Save Telemedicine in Ohio

Telemedicine For Medical Marijuana Ends Sept. 17 — Don’t Let That Happen

  • Medical marijuana doctors in Ohio have until Sept. 17th to wrap up any scheduled telemedicine appointments.
  • Many politicians are still opposed to medical marijuana use and telemedicine. 
  • Ending the use of telemedicine will do more harm than good.
  • Find out how to contact your legislators to ask them to take another look at this issue. 

On September 17, 2021, the use of telemedicine by Ohio medical marijuana doctors will come to an end. 

According to an official statement: “Beginning again on September 17, 2021, if a provider is licensed by the State Medical Board of Ohio and fails to follow the laws and rules governing in-person patient visits, they could be subject to a disciplinary action by the State Medical Board of Ohio.” 

It will literally be against the law for a medical marijuana doctor to consult via telemedicine to approve a patient for an Ohio medical marijuana card. Follow-up appointments must also be done in person.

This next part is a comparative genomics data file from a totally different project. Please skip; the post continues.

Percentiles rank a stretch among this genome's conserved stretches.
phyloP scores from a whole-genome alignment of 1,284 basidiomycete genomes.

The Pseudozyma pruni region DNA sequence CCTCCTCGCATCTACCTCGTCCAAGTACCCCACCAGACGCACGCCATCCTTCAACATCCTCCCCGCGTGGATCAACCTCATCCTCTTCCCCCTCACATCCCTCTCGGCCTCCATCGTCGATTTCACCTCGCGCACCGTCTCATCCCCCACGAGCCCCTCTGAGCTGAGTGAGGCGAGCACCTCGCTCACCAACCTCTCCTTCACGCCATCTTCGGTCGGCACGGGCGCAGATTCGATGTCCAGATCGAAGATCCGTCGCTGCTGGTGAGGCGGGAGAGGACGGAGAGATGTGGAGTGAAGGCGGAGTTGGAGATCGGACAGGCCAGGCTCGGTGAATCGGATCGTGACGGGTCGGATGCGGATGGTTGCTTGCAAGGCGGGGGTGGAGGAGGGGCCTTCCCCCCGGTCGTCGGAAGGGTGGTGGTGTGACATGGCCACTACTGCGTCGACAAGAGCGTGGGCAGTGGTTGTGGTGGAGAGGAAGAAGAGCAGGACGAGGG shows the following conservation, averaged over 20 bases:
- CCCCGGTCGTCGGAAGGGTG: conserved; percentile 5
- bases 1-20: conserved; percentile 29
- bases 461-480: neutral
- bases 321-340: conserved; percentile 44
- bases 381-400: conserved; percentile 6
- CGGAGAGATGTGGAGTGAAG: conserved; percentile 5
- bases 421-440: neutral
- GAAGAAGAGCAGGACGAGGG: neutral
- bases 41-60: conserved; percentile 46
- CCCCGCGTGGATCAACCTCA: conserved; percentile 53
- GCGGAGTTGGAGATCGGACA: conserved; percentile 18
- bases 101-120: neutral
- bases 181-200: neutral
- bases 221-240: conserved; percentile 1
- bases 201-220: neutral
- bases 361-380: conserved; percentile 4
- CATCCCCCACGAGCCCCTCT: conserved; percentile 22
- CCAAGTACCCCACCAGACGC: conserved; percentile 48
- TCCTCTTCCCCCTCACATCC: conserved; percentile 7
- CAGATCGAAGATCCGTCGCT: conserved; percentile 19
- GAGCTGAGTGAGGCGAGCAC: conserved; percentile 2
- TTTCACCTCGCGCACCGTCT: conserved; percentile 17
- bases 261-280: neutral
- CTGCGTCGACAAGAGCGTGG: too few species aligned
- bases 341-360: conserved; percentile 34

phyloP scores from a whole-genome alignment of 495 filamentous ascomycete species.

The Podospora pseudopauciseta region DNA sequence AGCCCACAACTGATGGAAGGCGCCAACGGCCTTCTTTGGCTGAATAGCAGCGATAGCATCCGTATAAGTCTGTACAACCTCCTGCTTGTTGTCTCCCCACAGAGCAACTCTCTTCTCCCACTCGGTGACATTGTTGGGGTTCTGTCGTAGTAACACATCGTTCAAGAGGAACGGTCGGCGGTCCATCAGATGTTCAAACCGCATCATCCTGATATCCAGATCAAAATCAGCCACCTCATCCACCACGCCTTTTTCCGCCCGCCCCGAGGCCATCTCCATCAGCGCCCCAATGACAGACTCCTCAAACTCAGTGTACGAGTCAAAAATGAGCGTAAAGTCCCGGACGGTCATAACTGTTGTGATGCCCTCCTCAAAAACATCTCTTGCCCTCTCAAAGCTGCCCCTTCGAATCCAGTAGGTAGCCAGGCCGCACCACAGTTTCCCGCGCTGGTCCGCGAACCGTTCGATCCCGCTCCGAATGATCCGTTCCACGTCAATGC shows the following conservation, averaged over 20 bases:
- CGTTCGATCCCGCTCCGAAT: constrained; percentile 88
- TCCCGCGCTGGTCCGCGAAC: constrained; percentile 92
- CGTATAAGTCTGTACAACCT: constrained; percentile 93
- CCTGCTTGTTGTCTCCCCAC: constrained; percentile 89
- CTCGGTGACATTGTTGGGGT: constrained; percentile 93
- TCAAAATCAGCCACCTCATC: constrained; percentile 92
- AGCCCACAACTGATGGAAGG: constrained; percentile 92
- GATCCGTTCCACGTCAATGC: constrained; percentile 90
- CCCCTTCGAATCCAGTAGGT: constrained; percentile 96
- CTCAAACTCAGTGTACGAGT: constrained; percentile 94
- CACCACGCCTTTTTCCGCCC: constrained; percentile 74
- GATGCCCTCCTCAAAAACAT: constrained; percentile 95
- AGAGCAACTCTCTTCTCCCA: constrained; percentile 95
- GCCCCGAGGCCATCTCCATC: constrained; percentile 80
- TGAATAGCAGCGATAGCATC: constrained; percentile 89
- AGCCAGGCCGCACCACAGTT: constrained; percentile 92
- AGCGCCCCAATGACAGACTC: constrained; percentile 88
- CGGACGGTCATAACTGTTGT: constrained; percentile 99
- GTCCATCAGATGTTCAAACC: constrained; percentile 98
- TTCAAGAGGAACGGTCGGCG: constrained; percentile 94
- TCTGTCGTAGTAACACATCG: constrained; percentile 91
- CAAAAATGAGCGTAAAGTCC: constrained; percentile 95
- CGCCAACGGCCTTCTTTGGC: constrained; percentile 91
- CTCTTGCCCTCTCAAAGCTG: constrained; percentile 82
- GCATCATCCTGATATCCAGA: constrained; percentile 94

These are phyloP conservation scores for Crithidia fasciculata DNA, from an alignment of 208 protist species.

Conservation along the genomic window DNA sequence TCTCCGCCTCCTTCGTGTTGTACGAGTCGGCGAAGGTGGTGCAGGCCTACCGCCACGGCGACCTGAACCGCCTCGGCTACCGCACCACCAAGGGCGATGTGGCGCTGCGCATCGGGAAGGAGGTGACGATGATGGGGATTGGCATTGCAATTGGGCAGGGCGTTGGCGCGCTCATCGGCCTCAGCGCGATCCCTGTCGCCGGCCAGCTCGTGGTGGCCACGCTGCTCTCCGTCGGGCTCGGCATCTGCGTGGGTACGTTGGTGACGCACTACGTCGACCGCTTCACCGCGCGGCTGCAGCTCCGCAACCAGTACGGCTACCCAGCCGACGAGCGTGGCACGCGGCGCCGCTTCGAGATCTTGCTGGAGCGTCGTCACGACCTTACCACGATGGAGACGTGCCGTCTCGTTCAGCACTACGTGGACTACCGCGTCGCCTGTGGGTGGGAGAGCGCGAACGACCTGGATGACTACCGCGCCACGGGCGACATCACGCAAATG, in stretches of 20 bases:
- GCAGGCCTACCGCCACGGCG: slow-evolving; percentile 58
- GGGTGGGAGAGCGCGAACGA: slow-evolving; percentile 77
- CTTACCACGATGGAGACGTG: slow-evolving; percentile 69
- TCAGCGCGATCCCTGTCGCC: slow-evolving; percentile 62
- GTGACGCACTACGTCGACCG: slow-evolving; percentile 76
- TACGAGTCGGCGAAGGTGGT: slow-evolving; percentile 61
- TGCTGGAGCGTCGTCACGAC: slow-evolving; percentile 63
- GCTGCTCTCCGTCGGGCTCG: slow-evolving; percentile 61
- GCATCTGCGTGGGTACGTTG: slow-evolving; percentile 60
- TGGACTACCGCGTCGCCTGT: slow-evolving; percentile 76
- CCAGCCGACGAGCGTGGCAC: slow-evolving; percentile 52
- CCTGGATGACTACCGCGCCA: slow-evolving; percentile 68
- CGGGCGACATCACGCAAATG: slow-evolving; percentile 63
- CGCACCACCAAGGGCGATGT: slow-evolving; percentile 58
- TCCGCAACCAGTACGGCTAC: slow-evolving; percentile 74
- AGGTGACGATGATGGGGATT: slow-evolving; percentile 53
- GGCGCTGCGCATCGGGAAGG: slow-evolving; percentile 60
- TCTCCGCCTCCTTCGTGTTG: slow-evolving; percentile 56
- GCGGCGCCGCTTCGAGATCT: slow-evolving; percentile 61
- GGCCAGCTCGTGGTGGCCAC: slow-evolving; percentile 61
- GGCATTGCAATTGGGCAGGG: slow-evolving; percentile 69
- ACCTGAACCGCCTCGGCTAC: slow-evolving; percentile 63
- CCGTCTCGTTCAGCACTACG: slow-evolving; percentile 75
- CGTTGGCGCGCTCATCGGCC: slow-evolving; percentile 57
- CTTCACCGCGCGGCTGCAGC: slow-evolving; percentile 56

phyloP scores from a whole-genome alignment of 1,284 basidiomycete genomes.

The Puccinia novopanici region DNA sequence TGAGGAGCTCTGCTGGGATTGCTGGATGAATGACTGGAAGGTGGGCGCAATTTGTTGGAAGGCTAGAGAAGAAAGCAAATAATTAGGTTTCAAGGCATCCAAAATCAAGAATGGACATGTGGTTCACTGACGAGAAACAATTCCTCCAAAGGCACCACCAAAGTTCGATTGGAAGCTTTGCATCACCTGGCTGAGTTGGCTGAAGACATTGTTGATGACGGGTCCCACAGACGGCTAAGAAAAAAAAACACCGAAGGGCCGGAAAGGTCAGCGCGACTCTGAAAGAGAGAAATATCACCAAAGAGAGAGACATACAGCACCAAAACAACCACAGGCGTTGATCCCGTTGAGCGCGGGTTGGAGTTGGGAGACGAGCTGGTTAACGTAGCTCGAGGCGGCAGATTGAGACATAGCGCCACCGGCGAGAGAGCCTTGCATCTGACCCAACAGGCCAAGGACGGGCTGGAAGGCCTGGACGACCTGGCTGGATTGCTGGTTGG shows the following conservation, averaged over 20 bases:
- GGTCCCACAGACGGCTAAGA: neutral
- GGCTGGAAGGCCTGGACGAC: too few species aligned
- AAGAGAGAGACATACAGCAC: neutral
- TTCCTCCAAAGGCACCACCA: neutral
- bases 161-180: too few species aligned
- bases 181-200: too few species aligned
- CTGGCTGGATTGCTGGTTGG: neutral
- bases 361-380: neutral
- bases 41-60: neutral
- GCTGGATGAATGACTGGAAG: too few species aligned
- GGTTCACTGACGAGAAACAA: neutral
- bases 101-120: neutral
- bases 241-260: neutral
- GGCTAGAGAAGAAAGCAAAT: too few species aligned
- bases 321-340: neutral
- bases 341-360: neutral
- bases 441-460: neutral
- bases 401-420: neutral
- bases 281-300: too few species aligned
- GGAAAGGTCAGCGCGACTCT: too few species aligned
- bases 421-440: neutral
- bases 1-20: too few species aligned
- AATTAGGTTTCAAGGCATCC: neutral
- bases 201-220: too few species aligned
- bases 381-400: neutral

Covid and telemedicine for medical marijuana

In the spring of 2020, in the face of a global pandemic, many U.S. states relaxed telemedicine rules via emergency orders. Most states with medical marijuana programs allowed the use of telemedicine for patients seeking a medical marijuana card. 

Prior to this, most medical marijuana states required patients to meet with their doctors in person for an initial examination. Some also permitted telemedicine for follow-up appointments.

As the Covid curve began flagging, many states lifted emergency measures thus ending the use of telemedicine for medical marijuana patients. Ohio ended emergency regulations in June. They are giving doctors until September 17th to comply to the old rules.

With Covid numbers in Ohio are spiking again, may be time to quickly reconsider this move.

Ending the use of telemedicine for medical marijuana appointments — or any other appointment —  is a horrible idea

Medical patients are among the most vulnerable — not just to Covid but to a slew of other medical and safety issues. Patients who are homebound, immunocompromised, or disabled have the most to benefit from the use of telemedicine. And prohibiting telemedicine hurts these people the most.